We have just returned from our trip to China and we are excited to share some updates about our progress towards mass production of NowLight.
We spent the first two days in Huizhou, at our plastic manufacturer’s factory. The same manufacturer also helped us to create our original GravityLight product, which we know that many of you also supported.
The plastic parts in NowLight are produced via a process called ‘injection moulding’, where hot liquid plastic is forced into steel moulds, which are commonly referred to as ‘tools’. Each plastic part for NowLight is manufactured using a custom-made tool.
The image above shows one of the injection moulding machines used to create the plastic parts. These machines are highly sophisticated and properly calibrating the machines to produce each plastic part requires both skill and experience. When operating at full speed, the machines can complete the process of injecting and cooling plastic several times per minute, producing large volumes of parts.
Our plastics manufacturer also has a product assembly division that will manage the assembly of NowLights and SatLights, including the purchase of all the packaging. The photo above shows a meeting where we reviewed some proofs of the outer box for NowLight (a ‘proof’ is a sample of printed materials).
For the rest of our trip we were based in Shenzhen, a city that is often referred to as ‘China’s Silicon Valley’. The city has experienced huge growth in the last few decades. At the start of the 1980s, Shenzhen had a population of around 100,00. Today the official population of the city is 12 million people. But some estimate the true population of Shenzhen (including temporary and undocumented residents) could be as high as 20 million people.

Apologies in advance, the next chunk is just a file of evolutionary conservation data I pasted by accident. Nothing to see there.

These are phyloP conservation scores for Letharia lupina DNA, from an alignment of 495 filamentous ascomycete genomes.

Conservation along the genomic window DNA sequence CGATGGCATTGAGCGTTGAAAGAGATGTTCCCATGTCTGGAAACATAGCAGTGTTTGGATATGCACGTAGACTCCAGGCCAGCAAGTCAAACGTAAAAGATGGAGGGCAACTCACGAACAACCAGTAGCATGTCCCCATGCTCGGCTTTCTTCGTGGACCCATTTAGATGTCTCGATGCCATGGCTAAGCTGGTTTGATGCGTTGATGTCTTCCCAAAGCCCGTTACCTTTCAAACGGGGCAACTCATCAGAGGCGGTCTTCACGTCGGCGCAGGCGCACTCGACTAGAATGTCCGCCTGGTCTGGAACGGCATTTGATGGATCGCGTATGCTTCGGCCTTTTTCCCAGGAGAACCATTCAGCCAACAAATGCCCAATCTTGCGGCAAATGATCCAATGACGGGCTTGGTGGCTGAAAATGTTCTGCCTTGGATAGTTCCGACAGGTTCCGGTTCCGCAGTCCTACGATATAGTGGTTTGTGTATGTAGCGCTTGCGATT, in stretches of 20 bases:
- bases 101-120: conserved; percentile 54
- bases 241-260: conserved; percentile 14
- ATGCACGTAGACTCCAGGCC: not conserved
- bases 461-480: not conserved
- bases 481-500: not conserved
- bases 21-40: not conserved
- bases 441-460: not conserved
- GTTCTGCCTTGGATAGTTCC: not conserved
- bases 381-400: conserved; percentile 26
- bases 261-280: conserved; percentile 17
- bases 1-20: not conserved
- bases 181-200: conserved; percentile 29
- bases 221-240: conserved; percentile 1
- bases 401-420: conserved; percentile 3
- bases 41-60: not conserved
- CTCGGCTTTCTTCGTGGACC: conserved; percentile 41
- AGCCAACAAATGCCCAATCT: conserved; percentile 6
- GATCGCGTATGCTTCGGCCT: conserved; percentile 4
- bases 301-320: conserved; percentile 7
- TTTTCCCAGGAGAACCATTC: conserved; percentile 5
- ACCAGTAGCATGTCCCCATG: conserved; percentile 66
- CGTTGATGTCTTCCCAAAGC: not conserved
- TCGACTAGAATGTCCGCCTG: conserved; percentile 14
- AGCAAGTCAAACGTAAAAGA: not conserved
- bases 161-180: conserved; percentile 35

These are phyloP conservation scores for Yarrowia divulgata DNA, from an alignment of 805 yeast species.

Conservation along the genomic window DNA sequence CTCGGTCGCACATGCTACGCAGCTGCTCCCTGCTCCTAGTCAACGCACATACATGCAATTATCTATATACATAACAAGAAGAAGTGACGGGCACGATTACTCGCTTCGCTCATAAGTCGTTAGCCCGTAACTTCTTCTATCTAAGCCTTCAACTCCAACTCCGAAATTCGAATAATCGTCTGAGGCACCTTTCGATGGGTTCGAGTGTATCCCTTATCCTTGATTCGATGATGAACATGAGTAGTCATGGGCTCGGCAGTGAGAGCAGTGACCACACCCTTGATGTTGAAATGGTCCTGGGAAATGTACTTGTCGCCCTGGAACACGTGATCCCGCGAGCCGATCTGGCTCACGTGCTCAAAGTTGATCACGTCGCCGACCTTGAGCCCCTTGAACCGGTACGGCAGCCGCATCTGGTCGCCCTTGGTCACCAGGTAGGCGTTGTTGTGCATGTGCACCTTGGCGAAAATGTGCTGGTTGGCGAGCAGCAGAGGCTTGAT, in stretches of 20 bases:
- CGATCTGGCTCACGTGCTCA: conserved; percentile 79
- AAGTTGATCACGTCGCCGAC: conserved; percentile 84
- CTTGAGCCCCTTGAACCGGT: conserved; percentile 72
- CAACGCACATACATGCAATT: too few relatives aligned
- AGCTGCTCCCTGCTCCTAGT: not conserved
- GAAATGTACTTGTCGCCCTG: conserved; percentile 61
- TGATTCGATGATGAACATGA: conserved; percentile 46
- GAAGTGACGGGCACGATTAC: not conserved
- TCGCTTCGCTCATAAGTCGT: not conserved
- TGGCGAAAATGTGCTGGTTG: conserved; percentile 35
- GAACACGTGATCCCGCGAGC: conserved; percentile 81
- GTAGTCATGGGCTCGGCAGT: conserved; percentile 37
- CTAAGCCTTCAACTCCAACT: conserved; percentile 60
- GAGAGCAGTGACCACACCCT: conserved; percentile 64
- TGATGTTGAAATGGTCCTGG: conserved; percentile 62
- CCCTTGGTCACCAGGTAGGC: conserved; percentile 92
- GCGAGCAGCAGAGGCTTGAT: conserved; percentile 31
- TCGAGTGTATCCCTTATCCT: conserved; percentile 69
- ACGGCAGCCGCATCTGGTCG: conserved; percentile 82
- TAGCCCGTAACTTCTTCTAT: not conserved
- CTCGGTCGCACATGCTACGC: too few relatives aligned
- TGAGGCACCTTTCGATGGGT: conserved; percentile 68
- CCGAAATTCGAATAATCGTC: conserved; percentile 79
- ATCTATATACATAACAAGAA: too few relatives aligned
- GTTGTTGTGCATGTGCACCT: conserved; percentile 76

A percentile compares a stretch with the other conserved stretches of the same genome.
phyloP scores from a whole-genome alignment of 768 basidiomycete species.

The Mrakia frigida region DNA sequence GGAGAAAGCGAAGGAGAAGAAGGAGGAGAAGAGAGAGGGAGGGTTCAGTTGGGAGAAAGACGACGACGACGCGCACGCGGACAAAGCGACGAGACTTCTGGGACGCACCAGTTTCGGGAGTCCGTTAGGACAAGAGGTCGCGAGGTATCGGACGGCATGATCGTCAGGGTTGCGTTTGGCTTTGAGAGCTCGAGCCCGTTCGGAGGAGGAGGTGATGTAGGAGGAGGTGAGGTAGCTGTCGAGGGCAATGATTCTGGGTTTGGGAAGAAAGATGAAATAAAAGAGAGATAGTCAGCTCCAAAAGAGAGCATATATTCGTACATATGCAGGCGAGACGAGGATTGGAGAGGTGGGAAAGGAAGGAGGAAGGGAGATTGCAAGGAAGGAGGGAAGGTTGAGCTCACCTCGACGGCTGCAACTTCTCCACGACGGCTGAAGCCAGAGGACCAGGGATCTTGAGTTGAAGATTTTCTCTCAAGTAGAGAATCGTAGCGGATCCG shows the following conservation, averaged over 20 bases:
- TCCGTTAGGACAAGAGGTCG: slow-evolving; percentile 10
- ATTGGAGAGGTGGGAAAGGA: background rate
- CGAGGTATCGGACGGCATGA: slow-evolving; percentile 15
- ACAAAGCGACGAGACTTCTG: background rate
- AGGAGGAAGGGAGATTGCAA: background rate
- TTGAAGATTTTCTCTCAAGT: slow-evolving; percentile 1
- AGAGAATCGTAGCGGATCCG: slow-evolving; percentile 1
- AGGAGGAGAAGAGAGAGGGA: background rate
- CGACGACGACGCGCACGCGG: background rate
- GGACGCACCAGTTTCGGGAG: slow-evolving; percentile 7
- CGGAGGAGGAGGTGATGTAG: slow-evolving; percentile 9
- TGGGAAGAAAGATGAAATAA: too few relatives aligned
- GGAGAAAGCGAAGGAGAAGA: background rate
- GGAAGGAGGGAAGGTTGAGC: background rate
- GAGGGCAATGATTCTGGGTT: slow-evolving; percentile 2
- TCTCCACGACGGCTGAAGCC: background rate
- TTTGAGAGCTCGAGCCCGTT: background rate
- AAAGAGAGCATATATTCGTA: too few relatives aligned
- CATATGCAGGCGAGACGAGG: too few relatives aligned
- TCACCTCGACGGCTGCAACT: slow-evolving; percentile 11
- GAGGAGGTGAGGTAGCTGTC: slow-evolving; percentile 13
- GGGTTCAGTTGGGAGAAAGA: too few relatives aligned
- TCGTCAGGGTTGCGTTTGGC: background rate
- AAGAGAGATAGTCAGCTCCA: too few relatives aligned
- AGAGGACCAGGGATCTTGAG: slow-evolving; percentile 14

We spent most of our time in Shenzhen with our electronics manufacturer. Their factory is a highly controlled environment, and they take great care to prevent electronics from being damaged by dust or static electricity. All staff and visitors to the factory floor (including us!) have to wear special overalls, hairnets and shoes.
The factory uses some extremely impressive equipment. The SMT (surface-mount technology) machines shown above attach electronic components to bare circuit boards at incredible speed. Another machine further down the production line uses cameras to check that all components have been correctly placed.
The factory also employs hundreds of engineers who perform a range of tests on each fully assembled circuit board to ensure that they are functioning as expected.
Our electronics manufacturer is storing all of the components for the PCBs until they are ready for assembly. They have a large temperature-controlled warehouse and most components are stored in vacuum packs to prevent exposure to moisture. The warehouse has a quality control team who check all the components for any signs of damage and who ensure that the correct quantity have been delivered.
We spent some time in the warehouse examining the components we purchased from different suppliers and checking that they have been stored appropriately.
On the last day of our trip to Shenzhen, we visited the business who will be conducting all of the certifications that are required for us to sell NowLight in international markets. You might remember an update where we talked about subjecting NowLight and SatLight to EMC and ESD testing. Those tests (which we passed comfortably) were a practice run for the official tests that will be conducted in China.
Our testing company will conduct the EMC tests in the room shown above. The equipment used in the room and its construction cost around £3m ($3.6m USD). So, when Shaun (Product Design Manager) joked that the room seemed like a good place to play a game of football, it’s not surprising that the lead engineer gave him what can only be described as a ‘death stare’!
While in China, we also tried to find immediately available supplies of some of the electronic components that we are still waiting for (as detailed in our last update). We spent a lot of time talking to distributors, agents and manufacturers but unfortunately, we could not find a supplier with the components in stock. As a result, we still expect to deliver your NowLights in November as explained in our previous update.
However, we consider the trip to China to have been a great success and we look forward to sharing more production milestones over the coming weeks.
The Deciwatt Team